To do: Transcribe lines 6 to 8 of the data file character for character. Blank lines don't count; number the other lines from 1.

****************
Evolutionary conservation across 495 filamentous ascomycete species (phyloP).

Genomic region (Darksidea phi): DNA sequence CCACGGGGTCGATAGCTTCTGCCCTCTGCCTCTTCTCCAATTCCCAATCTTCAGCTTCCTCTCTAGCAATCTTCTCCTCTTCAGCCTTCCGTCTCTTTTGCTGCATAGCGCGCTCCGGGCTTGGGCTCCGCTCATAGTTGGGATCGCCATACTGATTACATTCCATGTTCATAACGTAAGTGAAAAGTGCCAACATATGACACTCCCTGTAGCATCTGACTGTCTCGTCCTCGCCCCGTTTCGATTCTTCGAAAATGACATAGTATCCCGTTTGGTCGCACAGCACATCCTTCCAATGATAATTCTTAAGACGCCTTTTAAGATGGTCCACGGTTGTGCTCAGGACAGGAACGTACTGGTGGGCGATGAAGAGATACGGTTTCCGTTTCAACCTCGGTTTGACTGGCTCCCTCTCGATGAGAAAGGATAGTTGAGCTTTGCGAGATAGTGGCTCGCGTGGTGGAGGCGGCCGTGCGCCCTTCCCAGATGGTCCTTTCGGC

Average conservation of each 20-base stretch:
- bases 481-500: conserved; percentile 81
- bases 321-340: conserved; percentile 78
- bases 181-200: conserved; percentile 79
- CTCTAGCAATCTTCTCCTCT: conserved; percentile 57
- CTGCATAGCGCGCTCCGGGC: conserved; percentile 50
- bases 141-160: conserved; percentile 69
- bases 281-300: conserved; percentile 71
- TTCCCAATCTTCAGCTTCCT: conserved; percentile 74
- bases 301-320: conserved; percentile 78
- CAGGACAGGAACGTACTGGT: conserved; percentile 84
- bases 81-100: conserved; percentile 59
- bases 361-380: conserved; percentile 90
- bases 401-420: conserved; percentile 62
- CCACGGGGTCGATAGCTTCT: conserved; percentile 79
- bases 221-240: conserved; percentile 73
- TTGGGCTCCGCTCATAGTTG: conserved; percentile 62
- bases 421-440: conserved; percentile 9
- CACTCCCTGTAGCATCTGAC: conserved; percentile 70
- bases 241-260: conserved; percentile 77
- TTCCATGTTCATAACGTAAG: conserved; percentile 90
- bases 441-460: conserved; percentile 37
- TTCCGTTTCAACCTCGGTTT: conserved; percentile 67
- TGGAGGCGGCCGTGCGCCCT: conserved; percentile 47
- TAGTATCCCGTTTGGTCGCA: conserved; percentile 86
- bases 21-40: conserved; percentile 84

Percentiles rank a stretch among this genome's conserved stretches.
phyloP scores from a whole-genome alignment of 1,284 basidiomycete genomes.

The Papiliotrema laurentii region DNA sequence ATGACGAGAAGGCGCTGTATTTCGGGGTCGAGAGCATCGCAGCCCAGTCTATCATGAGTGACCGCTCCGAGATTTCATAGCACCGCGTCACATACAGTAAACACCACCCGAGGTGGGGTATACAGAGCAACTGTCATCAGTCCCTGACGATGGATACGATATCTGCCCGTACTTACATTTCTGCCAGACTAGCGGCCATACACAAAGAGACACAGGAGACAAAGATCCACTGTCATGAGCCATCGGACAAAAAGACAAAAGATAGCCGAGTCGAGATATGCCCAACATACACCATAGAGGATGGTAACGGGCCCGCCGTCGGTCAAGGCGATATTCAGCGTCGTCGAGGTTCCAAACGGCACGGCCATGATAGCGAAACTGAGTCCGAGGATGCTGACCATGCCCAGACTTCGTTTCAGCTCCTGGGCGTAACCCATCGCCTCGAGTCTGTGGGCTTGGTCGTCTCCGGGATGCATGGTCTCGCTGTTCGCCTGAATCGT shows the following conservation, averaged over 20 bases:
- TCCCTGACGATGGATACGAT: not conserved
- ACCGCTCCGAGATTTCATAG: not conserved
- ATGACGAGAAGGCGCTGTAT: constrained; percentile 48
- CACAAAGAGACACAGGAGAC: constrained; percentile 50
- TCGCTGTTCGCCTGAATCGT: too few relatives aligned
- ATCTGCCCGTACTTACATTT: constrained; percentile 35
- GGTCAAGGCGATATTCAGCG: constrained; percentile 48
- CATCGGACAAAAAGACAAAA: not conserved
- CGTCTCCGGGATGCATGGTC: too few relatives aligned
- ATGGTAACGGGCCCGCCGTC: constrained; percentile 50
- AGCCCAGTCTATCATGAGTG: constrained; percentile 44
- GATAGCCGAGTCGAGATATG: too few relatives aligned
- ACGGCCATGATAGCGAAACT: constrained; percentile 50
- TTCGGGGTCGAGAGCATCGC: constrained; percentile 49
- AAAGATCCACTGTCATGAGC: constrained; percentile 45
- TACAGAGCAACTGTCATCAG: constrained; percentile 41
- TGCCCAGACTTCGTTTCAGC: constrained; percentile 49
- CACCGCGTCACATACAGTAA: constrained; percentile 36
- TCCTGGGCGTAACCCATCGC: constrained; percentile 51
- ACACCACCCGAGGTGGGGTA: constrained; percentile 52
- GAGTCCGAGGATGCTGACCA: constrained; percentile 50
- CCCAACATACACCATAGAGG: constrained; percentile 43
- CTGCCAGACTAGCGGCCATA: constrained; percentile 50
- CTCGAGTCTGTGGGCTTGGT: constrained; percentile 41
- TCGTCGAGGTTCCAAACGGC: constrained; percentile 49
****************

- bases 181-200: conserved; percentile 79
- CTCTAGCAATCTTCTCCTCT: conserved; percentile 57
- CTGCATAGCGCGCTCCGGGC: conserved; percentile 50